• Gold and green open access: Gold open access refers to the practice of making authors—or their institutional funders—pay journals an article processing charge (APC), after which their articles are made available on an OA basis. This approach, while reasonably common in developed countries, has proved to be less popular in India because steep APCs are often beyond the reach of authors and funders. Green OA, by contrast, does not involve an APC, but requires authors to post pre-print versions of academic papers in an open online repository, sometimes immediately after publication. It remains to be seen whether India will formally adopt green OA as a publishing standard.


As growing numbers of learners flock to platforms and publishers expand their programmes to meet the rising demand for content, we must ensure that learners everywhere can avail of the educational resources they need, and that the publishers who produce them are rewarded. The idea of access for all should not throttle publishers; but neither should quality academic content be beyond learners’ means. A fine balance must be maintained if education is to be reimagined.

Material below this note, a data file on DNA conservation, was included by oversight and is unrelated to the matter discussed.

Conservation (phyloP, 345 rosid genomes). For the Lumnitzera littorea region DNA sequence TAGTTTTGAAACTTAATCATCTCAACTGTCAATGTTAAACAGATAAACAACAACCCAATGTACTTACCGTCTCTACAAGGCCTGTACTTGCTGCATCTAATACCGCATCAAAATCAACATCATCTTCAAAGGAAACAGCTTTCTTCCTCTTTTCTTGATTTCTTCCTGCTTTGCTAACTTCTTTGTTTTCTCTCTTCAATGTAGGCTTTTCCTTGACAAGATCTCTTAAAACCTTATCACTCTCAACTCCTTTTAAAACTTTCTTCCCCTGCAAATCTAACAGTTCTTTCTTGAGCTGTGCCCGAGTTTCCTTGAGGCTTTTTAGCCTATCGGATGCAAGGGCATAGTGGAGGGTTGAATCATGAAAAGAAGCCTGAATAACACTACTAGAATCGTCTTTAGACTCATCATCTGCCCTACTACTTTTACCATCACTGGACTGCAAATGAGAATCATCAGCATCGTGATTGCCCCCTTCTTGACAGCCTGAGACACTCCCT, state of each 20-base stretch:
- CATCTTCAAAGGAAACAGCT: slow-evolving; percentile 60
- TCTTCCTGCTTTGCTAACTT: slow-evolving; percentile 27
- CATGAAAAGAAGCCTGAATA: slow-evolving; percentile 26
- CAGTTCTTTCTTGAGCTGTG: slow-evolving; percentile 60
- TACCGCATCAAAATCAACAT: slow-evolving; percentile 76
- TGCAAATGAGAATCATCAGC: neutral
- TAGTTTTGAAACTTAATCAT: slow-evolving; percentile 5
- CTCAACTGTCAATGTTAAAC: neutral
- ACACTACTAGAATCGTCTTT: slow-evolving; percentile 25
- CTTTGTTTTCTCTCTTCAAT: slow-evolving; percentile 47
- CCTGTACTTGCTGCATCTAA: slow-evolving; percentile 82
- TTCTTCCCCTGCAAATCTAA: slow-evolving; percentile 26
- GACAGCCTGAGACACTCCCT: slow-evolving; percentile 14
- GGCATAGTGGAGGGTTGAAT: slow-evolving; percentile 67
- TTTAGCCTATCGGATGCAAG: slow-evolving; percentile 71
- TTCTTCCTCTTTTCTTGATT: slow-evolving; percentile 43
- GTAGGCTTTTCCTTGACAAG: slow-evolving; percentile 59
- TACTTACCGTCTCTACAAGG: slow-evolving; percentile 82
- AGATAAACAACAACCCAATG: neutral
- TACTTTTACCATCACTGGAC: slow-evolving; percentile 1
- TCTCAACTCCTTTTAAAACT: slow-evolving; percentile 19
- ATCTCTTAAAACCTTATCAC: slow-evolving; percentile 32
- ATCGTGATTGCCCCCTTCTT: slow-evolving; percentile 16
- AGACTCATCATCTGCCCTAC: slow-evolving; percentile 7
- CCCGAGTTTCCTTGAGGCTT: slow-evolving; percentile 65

Can you answer the following question?

  1. ‘One of the biggest clashes in our time is between the movement towards open access and the defence of intellectual property, including copyright.’ What are your views? Discuss.
  2. Digital platforms and ICT-based educational initiatives must be optimised and expanded to meet the current and future challenges in providing quality education for all. Suggest ways to optimize these platforms.